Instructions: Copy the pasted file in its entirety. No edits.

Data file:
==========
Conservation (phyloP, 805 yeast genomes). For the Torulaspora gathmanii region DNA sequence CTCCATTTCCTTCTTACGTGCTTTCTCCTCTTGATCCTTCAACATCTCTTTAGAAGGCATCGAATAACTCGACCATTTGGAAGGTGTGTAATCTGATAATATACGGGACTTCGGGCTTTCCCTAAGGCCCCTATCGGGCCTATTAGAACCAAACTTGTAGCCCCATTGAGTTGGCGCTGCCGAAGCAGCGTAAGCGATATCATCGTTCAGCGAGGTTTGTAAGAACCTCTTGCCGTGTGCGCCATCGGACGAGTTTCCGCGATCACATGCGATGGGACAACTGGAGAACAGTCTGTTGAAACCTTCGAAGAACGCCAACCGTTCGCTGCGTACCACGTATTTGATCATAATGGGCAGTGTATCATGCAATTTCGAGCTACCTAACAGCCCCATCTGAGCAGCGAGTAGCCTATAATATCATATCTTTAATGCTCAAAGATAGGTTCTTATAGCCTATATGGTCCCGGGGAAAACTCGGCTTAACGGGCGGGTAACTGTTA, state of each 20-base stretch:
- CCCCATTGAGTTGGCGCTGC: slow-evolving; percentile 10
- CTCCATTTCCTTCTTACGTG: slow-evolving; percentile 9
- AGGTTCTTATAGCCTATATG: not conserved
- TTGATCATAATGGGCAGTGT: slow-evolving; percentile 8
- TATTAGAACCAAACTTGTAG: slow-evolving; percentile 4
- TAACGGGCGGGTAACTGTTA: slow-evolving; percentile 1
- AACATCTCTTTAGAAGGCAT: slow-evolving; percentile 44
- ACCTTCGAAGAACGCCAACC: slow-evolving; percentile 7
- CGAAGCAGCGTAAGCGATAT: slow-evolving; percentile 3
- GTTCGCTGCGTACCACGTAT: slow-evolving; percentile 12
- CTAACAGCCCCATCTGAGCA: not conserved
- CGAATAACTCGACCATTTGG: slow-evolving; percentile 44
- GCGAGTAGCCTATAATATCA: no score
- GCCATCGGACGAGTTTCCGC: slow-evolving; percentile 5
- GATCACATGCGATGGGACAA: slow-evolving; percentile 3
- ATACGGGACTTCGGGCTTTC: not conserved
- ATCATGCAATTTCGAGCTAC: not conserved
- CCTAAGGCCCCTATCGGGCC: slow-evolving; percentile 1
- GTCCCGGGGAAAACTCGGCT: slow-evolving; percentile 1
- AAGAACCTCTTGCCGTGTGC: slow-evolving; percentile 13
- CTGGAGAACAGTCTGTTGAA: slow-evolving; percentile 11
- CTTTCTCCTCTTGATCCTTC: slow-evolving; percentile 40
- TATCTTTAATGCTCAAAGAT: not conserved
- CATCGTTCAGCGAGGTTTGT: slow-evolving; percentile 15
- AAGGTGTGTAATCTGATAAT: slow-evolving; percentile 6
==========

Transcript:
Conservation (phyloP, 805 yeast genomes). For the Torulaspora gathmanii region DNA sequence CTCCATTTCCTTCTTACGTGCTTTCTCCTCTTGATCCTTCAACATCTCTTTAGAAGGCATCGAATAACTCGACCATTTGGAAGGTGTGTAATCTGATAATATACGGGACTTCGGGCTTTCCCTAAGGCCCCTATCGGGCCTATTAGAACCAAACTTGTAGCCCCATTGAGTTGGCGCTGCCGAAGCAGCGTAAGCGATATCATCGTTCAGCGAGGTTTGTAAGAACCTCTTGCCGTGTGCGCCATCGGACGAGTTTCCGCGATCACATGCGATGGGACAACTGGAGAACAGTCTGTTGAAACCTTCGAAGAACGCCAACCGTTCGCTGCGTACCACGTATTTGATCATAATGGGCAGTGTATCATGCAATTTCGAGCTACCTAACAGCCCCATCTGAGCAGCGAGTAGCCTATAATATCATATCTTTAATGCTCAAAGATAGGTTCTTATAGCCTATATGGTCCCGGGGAAAACTCGGCTTAACGGGCGGGTAACTGTTA, state of each 20-base stretch:
- CCCCATTGAGTTGGCGCTGC: slow-evolving; percentile 10
- CTCCATTTCCTTCTTACGTG: slow-evolving; percentile 9
- AGGTTCTTATAGCCTATATG: not conserved
- TTGATCATAATGGGCAGTGT: slow-evolving; percentile 8
- TATTAGAACCAAACTTGTAG: slow-evolving; percentile 4
- TAACGGGCGGGTAACTGTTA: slow-evolving; percentile 1
- AACATCTCTTTAGAAGGCAT: slow-evolving; percentile 44
- ACCTTCGAAGAACGCCAACC: slow-evolving; percentile 7
- CGAAGCAGCGTAAGCGATAT: slow-evolving; percentile 3
- GTTCGCTGCGTACCACGTAT: slow-evolving; percentile 12
- CTAACAGCCCCATCTGAGCA: not conserved
- CGAATAACTCGACCATTTGG: slow-evolving; percentile 44
- GCGAGTAGCCTATAATATCA: no score
- GCCATCGGACGAGTTTCCGC: slow-evolving; percentile 5
- GATCACATGCGATGGGACAA: slow-evolving; percentile 3
- ATACGGGACTTCGGGCTTTC: not conserved
- ATCATGCAATTTCGAGCTAC: not conserved
- CCTAAGGCCCCTATCGGGCC: slow-evolving; percentile 1
- GTCCCGGGGAAAACTCGGCT: slow-evolving; percentile 1
- AAGAACCTCTTGCCGTGTGC: slow-evolving; percentile 13
- CTGGAGAACAGTCTGTTGAA: slow-evolving; percentile 11
- CTTTCTCCTCTTGATCCTTC: slow-evolving; percentile 40
- TATCTTTAATGCTCAAAGAT: not conserved
- CATCGTTCAGCGAGGTTTGT: slow-evolving; percentile 15
- AAGGTGTGTAATCTGATAAT: slow-evolving; percentile 6